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Developing Reading for Pleasure: engaging young readers
Developing Reading for Pleasure: engaging young readers

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8 Building home–school reading partnerships

Regular opportunities to engage and support parents and families in nurturing Reading for Pleasure need to be offered. The chance to come and read with children in a #BookNic – a reading picnic – as pictured in Figure 5 at Carglaze Primary School in Cornwall, or join in regular ‘Reading Together’ sessions, in person or virtually, are invaluable. Such non-threatening, relaxed contexts can trigger informal, reading-related conversations between parents and children, and between teachers, teaching assistants and parents. You will want to build in time and space to model the power and pleasure that comes from sharing stories, from making connections and will want to welcome the laughter, surprise, shock and other emotions that will arise. These will signal the highly social and affective nature of reading and are worth highlighting to parents.

Parents and children spread out on a field sat down.
Figure 5 A #BookNic at Carglaze Primary School

Creating shared social spaces in which adult and child readers interact, can help parents become more involved with their children’s reading in a manner which supports pleasurable engagement. You could offer ‘Boys and Biscuits’ sessions to engage dads, a half-hour online bedtime story, invite parents to join you in making reading dens with their children (in school and at home), or create Families’ Reading Histories – large collages of significant texts that each family member recalls. The children could even interview their grandparents to find out about a text they remember enjoying in order to add to the collage.

These ideas and the list of shared reading spaces noted in Activity 4 below, all offer opportunities for parents, children and teachers to gather together informally around reading. There is no hidden school agenda to ‘teach’ the parents, but instead an authentic and open attitude is in evidence.

Activity 4 Developing a shared reading space

Timing: Allow approximately 10 minutes for this activity

Choose one of the examples of the shared reading spaces listed below that intrigues you. Read it and make a few notes in relation to the following prompts.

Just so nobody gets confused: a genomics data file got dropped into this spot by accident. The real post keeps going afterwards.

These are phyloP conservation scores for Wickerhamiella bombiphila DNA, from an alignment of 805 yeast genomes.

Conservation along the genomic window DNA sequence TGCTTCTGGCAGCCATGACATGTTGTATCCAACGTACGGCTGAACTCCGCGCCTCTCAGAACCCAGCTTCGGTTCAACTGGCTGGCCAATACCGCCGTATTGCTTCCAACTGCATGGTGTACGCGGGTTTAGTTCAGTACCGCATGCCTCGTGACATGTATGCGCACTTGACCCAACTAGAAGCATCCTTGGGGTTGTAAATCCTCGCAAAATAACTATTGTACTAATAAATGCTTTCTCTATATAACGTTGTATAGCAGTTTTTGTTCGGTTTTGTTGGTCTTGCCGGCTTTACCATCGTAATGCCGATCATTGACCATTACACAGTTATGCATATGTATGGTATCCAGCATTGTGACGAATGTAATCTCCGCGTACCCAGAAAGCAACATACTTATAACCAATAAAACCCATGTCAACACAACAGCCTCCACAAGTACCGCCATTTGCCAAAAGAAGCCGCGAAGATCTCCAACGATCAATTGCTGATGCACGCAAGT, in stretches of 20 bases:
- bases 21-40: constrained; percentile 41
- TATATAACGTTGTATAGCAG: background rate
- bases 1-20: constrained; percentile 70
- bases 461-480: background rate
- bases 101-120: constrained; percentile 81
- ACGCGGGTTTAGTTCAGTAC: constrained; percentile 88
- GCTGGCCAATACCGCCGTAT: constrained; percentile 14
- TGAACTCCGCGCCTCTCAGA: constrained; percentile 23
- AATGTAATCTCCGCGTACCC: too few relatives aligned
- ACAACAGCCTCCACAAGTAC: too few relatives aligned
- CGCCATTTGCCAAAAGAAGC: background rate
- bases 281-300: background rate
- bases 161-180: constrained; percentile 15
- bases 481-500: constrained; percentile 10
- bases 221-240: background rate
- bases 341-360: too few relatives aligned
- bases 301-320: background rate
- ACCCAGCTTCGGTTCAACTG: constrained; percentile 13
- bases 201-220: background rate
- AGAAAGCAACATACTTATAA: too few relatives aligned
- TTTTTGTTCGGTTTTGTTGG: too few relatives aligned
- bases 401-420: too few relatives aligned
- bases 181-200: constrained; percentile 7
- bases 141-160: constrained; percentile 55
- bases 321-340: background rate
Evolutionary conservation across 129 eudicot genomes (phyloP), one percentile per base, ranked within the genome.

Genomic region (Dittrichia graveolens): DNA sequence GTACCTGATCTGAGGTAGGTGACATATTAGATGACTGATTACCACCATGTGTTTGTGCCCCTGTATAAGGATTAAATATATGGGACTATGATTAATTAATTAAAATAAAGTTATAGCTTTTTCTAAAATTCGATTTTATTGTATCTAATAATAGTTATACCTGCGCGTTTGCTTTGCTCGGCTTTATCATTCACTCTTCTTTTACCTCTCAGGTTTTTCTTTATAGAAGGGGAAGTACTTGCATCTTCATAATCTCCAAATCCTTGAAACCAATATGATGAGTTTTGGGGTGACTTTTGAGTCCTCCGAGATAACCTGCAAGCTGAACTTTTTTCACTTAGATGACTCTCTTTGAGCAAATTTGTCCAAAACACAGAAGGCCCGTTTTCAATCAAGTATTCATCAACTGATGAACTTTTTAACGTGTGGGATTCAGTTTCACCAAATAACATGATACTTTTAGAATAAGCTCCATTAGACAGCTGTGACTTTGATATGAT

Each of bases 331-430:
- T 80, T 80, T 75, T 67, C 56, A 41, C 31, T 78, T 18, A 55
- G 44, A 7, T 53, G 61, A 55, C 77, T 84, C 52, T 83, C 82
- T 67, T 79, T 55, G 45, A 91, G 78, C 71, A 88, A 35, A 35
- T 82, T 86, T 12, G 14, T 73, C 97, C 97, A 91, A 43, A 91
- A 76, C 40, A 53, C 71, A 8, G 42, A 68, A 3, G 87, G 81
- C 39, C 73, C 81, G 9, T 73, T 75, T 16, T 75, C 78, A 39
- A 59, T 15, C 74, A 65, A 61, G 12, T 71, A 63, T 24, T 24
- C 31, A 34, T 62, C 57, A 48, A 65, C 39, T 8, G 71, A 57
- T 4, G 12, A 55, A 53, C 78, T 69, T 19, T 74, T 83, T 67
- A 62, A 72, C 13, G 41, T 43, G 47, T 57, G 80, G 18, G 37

• What underpinning principles of involving children and parents were in evidence?
  • Were children’s and parents’ views sought and if so in what ways?

Class partnership reading spaces

  1. Blind book tasting [Tip: hold Ctrl and click a link to open it in a new tab. (Hide tip)]  
  2. A class/home reading book shared with parents

Wider school partnership reading spaces

  1. Read around the campfire
  2. Pop up reading picnics


Each parent–teacher–child shared reading space will be unique, shaped by those involved. Letting the young readers lead and make their own choices about where to sit or how to make their den will help, as will keeping the experience fairly low key. This will enable parents to feel relaxed and not put on the spot.

Providing opportunities to read, listen and talk informally with their own child and others is another key principle of shared reading spaces that successfully support readers. The texts themselves will also impact upon the space created, so be sure there are enough texts to tempt everyone involved in the pop up picnic or blind book tasting. Such spaces can create a sense of collegiality, belonging and mutual engagement, as well as increased interaction amongst children, families, and staff. Do involve your local library staff as well, since being a library member is one way to enhance text access, as discussed in the next section.